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America at Risk, and We Must Assess Why

America at Risk, and We Must Assess Why
The U.S. Capitol Building surrounded by fencing and razor wire following the Jan. 6 attack. (Chris Tuite/ImageSPACE /MediaPunch /IPX via AP)

Lawrence Kadish By Wednesday, 20 January 2021 10:54 AM EST Current | Bio | Archive

For every action there is an opposite and equal reaction. It is a fundamental law of physics that is taught to every science student. Whether its planets in motion or politics that define nations, one can't ignore, dismiss, or defy that constant.

So when a summer of street violence and looting that devastated a number of American cities during 2020 was met with tacit approval or silence by many in the media and more than a few politicians, the fuse was lit for an "opposite and equal reaction." It would just be a question of what, when and where.

Make no mistake. The storming of the United States Capitol was tragic and unlawful, an inedible stain on our nation's history, and the killing and injuries suffered by Capitol Police need to be prosecuted to the fullest extent of the law.

But as the nation seeks to move forward it is important to consider what triggered that invasion of the Capitol: the underlying anger of 70 million plus Americans who believe the presidential election was stolen, and the role of courts in declining to consider efforts to present the evidence. Ignoring an anger generated by what many believe is the "Crime of the Century" sets the stage for a deeply disturbing forecast of America's future that will truly empower the enemies of freedom who are waiting patiently beyond our borders to act.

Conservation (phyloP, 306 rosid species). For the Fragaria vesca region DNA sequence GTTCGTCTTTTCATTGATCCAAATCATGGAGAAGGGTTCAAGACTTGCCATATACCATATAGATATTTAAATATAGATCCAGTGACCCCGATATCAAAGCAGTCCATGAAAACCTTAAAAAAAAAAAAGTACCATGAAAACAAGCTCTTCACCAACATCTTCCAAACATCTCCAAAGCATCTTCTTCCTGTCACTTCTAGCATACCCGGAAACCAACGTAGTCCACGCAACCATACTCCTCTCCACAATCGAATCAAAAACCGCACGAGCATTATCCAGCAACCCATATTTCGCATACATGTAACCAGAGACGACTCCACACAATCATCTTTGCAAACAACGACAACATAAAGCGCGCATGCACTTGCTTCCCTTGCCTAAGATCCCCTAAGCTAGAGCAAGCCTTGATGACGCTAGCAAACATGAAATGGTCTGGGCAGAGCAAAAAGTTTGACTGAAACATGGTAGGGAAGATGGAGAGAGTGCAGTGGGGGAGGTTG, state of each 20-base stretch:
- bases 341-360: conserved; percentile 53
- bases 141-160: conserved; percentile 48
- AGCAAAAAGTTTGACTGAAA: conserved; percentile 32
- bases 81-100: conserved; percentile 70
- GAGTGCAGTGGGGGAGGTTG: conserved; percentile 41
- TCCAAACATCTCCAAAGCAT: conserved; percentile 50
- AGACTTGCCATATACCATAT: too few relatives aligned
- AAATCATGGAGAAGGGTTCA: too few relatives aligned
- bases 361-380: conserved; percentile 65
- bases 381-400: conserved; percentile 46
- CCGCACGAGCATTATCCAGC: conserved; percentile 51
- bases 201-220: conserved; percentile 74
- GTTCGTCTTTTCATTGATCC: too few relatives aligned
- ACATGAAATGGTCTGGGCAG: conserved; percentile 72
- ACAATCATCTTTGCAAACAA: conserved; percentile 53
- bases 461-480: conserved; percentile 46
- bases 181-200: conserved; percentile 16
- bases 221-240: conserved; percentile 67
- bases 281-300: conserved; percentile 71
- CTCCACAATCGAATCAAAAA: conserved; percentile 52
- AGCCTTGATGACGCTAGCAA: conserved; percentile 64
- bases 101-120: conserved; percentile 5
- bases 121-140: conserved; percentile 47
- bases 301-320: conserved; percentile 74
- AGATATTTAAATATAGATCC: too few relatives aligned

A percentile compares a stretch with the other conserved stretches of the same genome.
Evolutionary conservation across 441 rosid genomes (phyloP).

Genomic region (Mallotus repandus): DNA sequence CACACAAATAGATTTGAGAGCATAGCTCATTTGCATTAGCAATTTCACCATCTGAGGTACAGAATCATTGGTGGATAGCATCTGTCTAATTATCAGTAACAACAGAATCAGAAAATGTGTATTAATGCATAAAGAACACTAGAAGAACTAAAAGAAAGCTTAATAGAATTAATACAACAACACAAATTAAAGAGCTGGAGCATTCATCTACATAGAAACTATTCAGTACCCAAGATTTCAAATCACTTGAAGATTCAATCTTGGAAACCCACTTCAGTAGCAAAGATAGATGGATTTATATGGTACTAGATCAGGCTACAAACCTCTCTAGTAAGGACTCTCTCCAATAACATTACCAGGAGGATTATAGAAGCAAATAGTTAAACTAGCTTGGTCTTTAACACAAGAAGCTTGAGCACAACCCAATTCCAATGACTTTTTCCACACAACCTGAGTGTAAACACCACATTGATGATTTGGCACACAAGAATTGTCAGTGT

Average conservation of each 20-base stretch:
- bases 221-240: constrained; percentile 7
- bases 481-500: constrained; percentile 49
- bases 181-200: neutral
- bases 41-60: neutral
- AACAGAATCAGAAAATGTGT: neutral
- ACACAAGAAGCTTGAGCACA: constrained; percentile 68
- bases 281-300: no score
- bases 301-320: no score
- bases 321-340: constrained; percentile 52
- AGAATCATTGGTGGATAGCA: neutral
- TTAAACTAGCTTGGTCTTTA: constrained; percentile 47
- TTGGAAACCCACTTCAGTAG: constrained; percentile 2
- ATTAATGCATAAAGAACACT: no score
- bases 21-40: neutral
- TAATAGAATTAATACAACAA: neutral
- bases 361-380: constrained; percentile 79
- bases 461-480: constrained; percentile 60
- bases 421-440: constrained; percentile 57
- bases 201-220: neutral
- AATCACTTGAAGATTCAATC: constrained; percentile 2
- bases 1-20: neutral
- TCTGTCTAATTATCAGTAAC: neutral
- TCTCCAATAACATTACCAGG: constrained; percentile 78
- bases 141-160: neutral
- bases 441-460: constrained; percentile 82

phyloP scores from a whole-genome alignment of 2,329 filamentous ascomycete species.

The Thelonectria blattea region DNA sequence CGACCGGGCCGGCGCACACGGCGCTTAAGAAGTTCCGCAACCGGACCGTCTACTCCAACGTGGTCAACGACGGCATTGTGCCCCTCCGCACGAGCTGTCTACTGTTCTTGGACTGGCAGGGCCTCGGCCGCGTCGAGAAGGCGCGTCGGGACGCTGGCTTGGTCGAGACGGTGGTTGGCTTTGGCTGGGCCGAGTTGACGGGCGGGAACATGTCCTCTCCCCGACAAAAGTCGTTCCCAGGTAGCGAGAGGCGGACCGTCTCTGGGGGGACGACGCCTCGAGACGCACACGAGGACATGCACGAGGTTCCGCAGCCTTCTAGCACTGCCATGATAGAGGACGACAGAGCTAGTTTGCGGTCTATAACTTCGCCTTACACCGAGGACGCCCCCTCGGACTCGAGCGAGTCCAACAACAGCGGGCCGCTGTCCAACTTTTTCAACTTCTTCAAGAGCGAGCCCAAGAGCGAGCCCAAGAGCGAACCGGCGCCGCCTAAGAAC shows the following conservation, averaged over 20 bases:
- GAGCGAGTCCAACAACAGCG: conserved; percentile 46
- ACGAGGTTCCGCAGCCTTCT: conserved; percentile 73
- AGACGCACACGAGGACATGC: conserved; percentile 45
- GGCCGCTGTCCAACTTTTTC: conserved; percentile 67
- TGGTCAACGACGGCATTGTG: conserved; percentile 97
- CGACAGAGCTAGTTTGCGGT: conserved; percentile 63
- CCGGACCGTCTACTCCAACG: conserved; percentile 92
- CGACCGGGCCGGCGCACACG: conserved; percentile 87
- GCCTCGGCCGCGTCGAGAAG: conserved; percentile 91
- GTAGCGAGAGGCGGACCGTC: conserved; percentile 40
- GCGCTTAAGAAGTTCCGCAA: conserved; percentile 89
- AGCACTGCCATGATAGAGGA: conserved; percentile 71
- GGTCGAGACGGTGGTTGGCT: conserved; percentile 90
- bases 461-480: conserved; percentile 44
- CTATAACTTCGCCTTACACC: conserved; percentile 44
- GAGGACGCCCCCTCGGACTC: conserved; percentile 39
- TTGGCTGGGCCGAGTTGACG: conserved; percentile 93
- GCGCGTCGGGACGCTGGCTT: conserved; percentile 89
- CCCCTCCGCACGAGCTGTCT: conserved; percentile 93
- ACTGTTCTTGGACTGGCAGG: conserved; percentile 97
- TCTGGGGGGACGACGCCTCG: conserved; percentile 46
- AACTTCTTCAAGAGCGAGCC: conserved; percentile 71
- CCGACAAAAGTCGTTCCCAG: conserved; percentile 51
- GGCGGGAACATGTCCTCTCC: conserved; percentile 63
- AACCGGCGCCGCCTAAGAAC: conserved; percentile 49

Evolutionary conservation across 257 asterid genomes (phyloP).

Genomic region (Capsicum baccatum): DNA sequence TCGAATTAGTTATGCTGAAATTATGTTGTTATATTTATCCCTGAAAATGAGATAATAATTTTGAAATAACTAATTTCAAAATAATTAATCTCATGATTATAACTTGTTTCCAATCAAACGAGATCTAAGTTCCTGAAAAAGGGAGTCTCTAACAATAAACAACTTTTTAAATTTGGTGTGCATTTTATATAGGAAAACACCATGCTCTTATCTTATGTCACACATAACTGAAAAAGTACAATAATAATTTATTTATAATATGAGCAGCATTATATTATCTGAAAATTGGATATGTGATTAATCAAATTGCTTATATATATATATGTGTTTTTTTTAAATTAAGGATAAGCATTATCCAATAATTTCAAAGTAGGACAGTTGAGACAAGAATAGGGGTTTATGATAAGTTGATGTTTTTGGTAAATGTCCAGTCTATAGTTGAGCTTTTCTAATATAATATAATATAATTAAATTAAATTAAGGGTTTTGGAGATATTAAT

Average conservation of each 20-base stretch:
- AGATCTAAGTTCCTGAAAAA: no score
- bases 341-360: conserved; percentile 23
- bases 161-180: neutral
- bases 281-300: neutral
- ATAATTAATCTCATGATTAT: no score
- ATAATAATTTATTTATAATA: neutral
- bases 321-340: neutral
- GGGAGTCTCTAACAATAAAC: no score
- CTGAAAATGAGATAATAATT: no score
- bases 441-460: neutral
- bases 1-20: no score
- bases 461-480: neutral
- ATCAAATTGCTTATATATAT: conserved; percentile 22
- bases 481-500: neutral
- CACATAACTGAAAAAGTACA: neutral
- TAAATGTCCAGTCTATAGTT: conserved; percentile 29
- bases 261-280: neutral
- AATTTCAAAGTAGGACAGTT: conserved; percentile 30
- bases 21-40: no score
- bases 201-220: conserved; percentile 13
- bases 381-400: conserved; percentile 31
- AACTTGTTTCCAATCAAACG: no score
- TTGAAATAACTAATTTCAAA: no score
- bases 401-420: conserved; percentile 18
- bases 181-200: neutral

While revealing an underlying political anger of enormous passion, what the Capitol insurrection did was provide the Democrats with the means to redirect public focus from systematic voting irregularities and turn the national debate to whether the president "incited the riot." Interestingly, a former assistant attorney general of the District of Columbia who has prosecuted street rioters during his tenure says absolutely not. Jeffrey Scott Shapiro makes his case in a detailed essay in The Wall Street Journal.

Yet a rational review of the facts is nearly impossible when placed against the screams, violence and chilling imagery of our nation's Capitol under assault by our fellow Americans. And the Biden team is making effective use of those images as their media allies such as MSNBC replay the video almost continuously through their broadcast day.

Commentators steeped in the law are reminding that history will not let our judiciary escape responsibility for the nation's crisis for in refusing to hear the evidence of massive voter fraud they disenfranchised many who were on the Capitol lawn.

Attorney Peter Taussig has written "The desire of judges to avoid jeopardizing the prestige, standing, and stability of the courts as an institution by avoiding involvement in the ugly political mud brawl is understandable. However, the inevitable consequences of their insistence on remaining above the fray will do the opposite of safeguarding the Judiciary, the nation's institutions, and a peaceable civil society."

Others see political ideology harming the ability of the Supreme Court to engage, that obstacle arriving in a different form: "pillow talk."

All the actions, reactions, personalities and events that would be brought together to create an explosive political response at the Capitol this month were always there if we were prepared to acknowledge them. However, as noted 20th century mathematician Alfred North Whitehead once observed, "It requires a very unusual mind to undertake the analysis of the obvious."

If we want to preserve our nation as a functioning democracy we had better start asking why 70 million plus Americans feel robbed and undertake his "analysis of the obvious," for America is at risk.

Lawrence Kadish is a nation wide developer and investor in commercial and industrial real estate. In the arena of foreign policy Mr. Kadish is on the Board of Governors of Gatestone Institute, has served as a senior advisor to Americans for Victory Over Terrorism (AVOT), and is a founding chairman of the Committee for Security and Peace in the Middle East.  He has served as a prior delegate to National Republican Conventions.

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For every action there is an opposite and equal reaction. It is a fundamental law of physics that is taught to every science student
america, risk
Wednesday, 20 January 2021 10:54 AM
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